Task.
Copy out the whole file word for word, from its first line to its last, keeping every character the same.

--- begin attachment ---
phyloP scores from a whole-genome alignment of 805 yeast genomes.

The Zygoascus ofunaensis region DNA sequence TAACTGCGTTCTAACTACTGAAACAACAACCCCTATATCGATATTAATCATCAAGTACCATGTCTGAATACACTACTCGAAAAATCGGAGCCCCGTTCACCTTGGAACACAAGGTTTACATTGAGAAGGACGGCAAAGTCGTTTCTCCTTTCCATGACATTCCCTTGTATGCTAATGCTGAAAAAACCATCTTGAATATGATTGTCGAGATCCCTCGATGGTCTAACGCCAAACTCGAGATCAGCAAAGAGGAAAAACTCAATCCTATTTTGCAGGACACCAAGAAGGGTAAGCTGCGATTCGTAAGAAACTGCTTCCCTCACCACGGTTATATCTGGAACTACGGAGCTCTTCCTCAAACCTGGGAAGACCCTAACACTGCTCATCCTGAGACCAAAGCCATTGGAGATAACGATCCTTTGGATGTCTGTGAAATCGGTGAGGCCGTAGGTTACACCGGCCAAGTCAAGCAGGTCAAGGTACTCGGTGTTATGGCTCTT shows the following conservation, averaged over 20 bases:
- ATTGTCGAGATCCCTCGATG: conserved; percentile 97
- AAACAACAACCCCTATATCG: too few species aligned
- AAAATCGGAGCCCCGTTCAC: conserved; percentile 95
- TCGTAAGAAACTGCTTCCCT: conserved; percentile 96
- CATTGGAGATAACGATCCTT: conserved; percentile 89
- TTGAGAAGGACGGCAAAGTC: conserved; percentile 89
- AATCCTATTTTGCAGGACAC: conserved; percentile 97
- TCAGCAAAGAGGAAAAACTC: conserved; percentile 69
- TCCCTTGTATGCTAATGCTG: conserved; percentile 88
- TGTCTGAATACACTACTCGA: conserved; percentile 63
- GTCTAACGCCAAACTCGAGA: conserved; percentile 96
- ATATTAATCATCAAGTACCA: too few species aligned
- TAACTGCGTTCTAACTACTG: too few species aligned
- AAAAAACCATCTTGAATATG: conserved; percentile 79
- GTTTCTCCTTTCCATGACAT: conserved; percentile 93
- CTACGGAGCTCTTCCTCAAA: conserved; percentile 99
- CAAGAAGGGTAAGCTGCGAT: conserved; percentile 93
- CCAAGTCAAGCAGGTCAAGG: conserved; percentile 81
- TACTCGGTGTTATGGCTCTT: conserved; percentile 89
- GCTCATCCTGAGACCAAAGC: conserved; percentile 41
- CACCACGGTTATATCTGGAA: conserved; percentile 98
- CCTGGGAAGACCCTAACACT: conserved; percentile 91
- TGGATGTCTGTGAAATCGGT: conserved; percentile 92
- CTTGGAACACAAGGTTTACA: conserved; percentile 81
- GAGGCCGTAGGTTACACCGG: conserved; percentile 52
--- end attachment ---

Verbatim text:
phyloP scores from a whole-genome alignment of 805 yeast genomes.

The Zygoascus ofunaensis region DNA sequence TAACTGCGTTCTAACTACTGAAACAACAACCCCTATATCGATATTAATCATCAAGTACCATGTCTGAATACACTACTCGAAAAATCGGAGCCCCGTTCACCTTGGAACACAAGGTTTACATTGAGAAGGACGGCAAAGTCGTTTCTCCTTTCCATGACATTCCCTTGTATGCTAATGCTGAAAAAACCATCTTGAATATGATTGTCGAGATCCCTCGATGGTCTAACGCCAAACTCGAGATCAGCAAAGAGGAAAAACTCAATCCTATTTTGCAGGACACCAAGAAGGGTAAGCTGCGATTCGTAAGAAACTGCTTCCCTCACCACGGTTATATCTGGAACTACGGAGCTCTTCCTCAAACCTGGGAAGACCCTAACACTGCTCATCCTGAGACCAAAGCCATTGGAGATAACGATCCTTTGGATGTCTGTGAAATCGGTGAGGCCGTAGGTTACACCGGCCAAGTCAAGCAGGTCAAGGTACTCGGTGTTATGGCTCTT shows the following conservation, averaged over 20 bases:
- ATTGTCGAGATCCCTCGATG: conserved; percentile 97
- AAACAACAACCCCTATATCG: too few species aligned
- AAAATCGGAGCCCCGTTCAC: conserved; percentile 95
- TCGTAAGAAACTGCTTCCCT: conserved; percentile 96
- CATTGGAGATAACGATCCTT: conserved; percentile 89
- TTGAGAAGGACGGCAAAGTC: conserved; percentile 89
- AATCCTATTTTGCAGGACAC: conserved; percentile 97
- TCAGCAAAGAGGAAAAACTC: conserved; percentile 69
- TCCCTTGTATGCTAATGCTG: conserved; percentile 88
- TGTCTGAATACACTACTCGA: conserved; percentile 63
- GTCTAACGCCAAACTCGAGA: conserved; percentile 96
- ATATTAATCATCAAGTACCA: too few species aligned
- TAACTGCGTTCTAACTACTG: too few species aligned
- AAAAAACCATCTTGAATATG: conserved; percentile 79
- GTTTCTCCTTTCCATGACAT: conserved; percentile 93
- CTACGGAGCTCTTCCTCAAA: conserved; percentile 99
- CAAGAAGGGTAAGCTGCGAT: conserved; percentile 93
- CCAAGTCAAGCAGGTCAAGG: conserved; percentile 81
- TACTCGGTGTTATGGCTCTT: conserved; percentile 89
- GCTCATCCTGAGACCAAAGC: conserved; percentile 41
- CACCACGGTTATATCTGGAA: conserved; percentile 98
- CCTGGGAAGACCCTAACACT: conserved; percentile 91
- TGGATGTCTGTGAAATCGGT: conserved; percentile 92
- CTTGGAACACAAGGTTTACA: conserved; percentile 81
- GAGGCCGTAGGTTACACCGG: conserved; percentile 52